National Assembly bill for tribal areas widely lauded in Pakistan

Pakistani paramilitary soldiers patrol at the premises of National Assembly building during an assembly session in Islamabad, Pakistan. (File photo/AP)
Updated 13 January 2018
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National Assembly bill for tribal areas widely lauded in Pakistan

PESHAWAR: Pakistan’s recent National Assembly bill that placed the country’s Federally Administered Tribal Areas (FATA) under the jurisdiction of the Peshawar High Court (PHC) and the Supreme Court (SC) of Pakistan has been widely hailed across the country as a landmark political decision.
The bill was approved on Friday, and effectively brings to an end the colonial administrative system that has been used in the area even after Pakistan’s independence in 1947 — the British-enacted Frontier Crimes Regulation (FCR), regularly referred to as the “black law.” Now, the seven tribal agencies will be subject to the same legal system as the rest of the country.
FCR was enacted in 1867 as a means for the British to suppress the fiercely independent Pashtun tribes.
Among other things, the FCR deprived people of their right to legal representation and appeal.
It also institutionalized the idea of collective punishment, allowing the authorities to penalize an entire family or tribe for the actions of an individual who had committed an offense against the state.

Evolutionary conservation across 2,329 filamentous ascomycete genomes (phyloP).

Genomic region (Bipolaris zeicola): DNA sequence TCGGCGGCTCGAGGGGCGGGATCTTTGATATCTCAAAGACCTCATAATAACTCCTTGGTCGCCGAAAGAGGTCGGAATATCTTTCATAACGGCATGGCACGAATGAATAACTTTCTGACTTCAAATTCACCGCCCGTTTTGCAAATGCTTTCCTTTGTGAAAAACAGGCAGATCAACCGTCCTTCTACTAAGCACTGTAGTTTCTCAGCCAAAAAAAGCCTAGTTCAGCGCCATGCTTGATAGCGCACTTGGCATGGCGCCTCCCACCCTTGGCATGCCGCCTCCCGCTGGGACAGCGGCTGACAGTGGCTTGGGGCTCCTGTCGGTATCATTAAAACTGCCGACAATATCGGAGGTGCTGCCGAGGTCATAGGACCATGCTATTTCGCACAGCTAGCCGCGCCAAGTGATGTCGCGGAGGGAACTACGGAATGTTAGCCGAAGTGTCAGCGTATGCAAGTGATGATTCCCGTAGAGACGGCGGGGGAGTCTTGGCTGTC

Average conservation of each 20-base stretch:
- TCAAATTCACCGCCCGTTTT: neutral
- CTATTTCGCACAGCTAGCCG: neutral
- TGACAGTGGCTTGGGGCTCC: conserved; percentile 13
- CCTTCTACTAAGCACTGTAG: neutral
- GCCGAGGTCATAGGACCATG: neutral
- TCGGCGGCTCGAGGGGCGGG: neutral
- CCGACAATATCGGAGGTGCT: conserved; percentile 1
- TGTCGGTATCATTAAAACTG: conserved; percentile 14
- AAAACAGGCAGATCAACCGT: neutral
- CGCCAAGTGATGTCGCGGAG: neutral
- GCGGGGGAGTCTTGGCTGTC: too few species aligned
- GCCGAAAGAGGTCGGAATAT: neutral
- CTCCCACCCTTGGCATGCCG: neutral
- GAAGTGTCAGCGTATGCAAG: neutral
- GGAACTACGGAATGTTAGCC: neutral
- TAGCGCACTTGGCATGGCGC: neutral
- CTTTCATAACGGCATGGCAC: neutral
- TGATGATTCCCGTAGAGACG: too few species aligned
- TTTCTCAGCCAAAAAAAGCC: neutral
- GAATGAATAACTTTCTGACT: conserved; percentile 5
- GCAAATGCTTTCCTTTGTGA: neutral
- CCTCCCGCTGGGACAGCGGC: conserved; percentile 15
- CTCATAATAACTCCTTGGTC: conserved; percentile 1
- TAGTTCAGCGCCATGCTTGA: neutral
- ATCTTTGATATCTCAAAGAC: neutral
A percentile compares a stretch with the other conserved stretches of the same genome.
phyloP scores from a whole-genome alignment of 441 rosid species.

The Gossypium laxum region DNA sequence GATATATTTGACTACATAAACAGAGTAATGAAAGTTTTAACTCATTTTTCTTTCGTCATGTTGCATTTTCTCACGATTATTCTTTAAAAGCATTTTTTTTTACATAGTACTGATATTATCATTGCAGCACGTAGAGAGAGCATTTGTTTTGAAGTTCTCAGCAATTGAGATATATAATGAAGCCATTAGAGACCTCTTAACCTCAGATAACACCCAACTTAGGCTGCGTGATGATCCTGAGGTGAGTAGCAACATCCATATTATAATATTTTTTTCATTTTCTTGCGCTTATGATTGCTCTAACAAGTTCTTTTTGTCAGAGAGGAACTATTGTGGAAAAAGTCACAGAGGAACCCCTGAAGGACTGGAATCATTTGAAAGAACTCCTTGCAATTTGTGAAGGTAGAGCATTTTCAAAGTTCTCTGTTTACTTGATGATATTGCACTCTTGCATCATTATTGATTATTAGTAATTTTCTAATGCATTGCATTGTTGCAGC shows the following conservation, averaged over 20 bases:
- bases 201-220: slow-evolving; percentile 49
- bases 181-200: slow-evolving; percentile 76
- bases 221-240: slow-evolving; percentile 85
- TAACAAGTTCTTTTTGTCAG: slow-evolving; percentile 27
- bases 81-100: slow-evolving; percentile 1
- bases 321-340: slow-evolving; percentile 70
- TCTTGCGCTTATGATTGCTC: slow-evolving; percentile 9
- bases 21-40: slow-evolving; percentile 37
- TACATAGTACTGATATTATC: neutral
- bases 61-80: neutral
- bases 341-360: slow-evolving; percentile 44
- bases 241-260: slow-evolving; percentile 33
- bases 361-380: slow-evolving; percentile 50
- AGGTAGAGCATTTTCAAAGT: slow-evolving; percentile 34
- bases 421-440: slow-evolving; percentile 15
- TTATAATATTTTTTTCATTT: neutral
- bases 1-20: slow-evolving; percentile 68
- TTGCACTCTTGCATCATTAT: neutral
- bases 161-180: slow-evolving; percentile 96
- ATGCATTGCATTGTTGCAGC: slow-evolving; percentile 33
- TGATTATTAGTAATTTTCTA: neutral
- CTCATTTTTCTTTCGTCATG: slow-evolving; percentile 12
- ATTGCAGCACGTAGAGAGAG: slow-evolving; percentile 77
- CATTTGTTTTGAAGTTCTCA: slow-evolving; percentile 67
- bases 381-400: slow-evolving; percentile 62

The political agent who administered the draconian law wielded unfettered executive and judicial authority and could not be challenged for committing human rights violations.
The National Assembly bill on Friday promised to treat the residents of the tribal territories as regular citizens of Pakistan. However, there were those who still opposed the bill; including the hard-line party Jamiat-e-Ulama-e-Islam-Fazl (JUI-F), a government ally, whose member Naeema Kishwar Khan walked out of the session to record her protest.
Khan told Arab News that the bill goes against Article 247 of the country’s 1973 constitution, which prohibits parliament from introducing legislation regarding FATA.
“Before passing the bill, they should have amended Article 247,” she said. “Apart from that, the Article 175 of the constitution clearly says that a high court’s jurisdiction is limited to a single province. It would have been alright if the jurisdiction of the Islamabad High Court had been extended to FATA, but they should not have done the same with Peshawar High Court.”